From the time before I was born, Tom Weaver was identified as a newspaperman. He was much more, however. He enjoyed fishing, more from the philosophical side than the actual catching. He loved history, having lived so much of it, and never missed a chance to share that love. He knew two U.S. Presidents, as well as a handful of those who wanted the job. He knew governors and senators and congressmen, some of whom asked his advice, some of whom called him friend, one of whom wept when he got the word that Papa had died. He knew governors well enough to call them by their first names, and he seemed to know everyone who ever served in the General Assembly.

He had a love and incredible knowledge of the Constitution and the law, as well as those charged with enforcing the law.

He loved animals, especially hounds, and wrote numerous, powerful letters imploring lawmakers for better rules against animal cruelty. He didn’t hunt, but he encouraged my love of hunting and trapping, and expected me to be a good steward. He didn’t shoot very often, but he felt the Second Amendment was the reason we still have the First Amendment.

He loved music, mainly big band and Dixieland jazz, and had a clear, deep, barely tenor voice that could croon a ‘30s ballad or ring out with anything from the old Broadman Hymnal. The old No. 41, To God Be The Glory, was his favorite. My father was a Christian, quiet and steadfast in his faith, but well aware that no one is perfect. He worried about his faith being seen as a show, especially since he sometimes failed, as all Christians do. I was amazed, after his death, at the folks who told me how he had made a difference in their lives, talking about drinking problems or failing marriages or just life, whether tucked away in his office or on the wide front porch he loved so much.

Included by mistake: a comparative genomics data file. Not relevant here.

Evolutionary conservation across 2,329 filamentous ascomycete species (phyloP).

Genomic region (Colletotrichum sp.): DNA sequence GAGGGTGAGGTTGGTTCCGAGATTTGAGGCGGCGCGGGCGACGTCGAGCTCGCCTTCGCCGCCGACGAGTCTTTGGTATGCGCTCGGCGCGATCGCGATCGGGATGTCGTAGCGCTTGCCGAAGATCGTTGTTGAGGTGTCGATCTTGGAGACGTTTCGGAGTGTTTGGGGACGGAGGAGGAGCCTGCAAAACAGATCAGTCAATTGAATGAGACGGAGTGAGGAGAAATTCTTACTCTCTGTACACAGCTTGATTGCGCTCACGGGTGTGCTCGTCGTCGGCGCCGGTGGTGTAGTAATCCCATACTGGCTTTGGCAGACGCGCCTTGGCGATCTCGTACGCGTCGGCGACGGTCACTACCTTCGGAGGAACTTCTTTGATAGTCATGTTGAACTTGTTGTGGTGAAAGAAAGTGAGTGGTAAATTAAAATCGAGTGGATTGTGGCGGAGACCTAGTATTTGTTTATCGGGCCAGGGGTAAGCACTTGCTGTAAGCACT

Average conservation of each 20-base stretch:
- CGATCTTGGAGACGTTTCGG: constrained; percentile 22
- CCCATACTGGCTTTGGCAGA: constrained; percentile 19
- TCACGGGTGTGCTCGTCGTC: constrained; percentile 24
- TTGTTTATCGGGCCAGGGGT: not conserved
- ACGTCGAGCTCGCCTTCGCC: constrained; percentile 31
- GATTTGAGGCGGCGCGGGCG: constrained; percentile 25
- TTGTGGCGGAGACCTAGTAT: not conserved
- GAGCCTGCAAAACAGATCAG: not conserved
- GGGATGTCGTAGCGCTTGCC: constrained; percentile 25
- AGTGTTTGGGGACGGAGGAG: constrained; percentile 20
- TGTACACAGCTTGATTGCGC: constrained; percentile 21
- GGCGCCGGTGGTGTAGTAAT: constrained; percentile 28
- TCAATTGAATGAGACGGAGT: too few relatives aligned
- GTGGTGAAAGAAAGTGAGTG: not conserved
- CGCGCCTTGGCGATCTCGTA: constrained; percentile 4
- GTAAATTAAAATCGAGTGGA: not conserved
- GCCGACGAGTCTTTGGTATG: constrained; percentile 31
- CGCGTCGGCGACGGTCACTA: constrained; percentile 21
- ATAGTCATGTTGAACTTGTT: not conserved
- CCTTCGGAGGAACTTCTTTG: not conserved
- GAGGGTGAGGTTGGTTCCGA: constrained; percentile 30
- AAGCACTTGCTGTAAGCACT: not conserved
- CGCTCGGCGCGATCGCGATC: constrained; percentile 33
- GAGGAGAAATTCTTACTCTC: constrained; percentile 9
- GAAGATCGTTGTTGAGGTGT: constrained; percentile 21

I learned to dress from my father. It’s natural I guess, since as children we want to emulate our heroes, but much of that antiquated haute couture carried over long past childhood. I wanted to wear a fedora like he usually did in the cooler weather, and a snapbrim or Panama from Easter through September. He surprised me by telling the man at the men’s store to let me try on a snapbrim similar to his. I wore it proudly; that pride shows through in the picture of us from my tenth summer. My Sunday suits were similar to those he wore every day. He preferred burgundy ties, and I prefer black, but I still tie the knot as he taught me, every morning. And it’s inconceivable to leave the house or the office without wearing a hat.

I am no mirror of my father, but he wouldn’t want it that way. Tom Weaver never, by choice, went more than a day without shaving, or beyond two weeks without a trip to the barbershop. I usually wear boots instead of mirror-polished wingtips, and I am not averse to wearing jeans, what he called dungarees. But his hand is still there, reminding me to shoot my cuffs when I put on a jacket. A very kind young lady told me one day a while back that she “liked my style.” I was a bit taken off guard, but I thanked her. Further conversation revealed that she was referring to my vest, coat, hat and tie. I was flattered, but every day, I hope and pray that my style, such as it is, will be as much of a reflection of my father in every other way.

He may not have died a warrior’s death at his desk, bringing down a corrupt politician, saving unwanted hunting dogs, or preserving some forgotten chapter of history; but as far as I am concerned, my father definitely had a life worth living. But what else could one expect from a hero?

About Author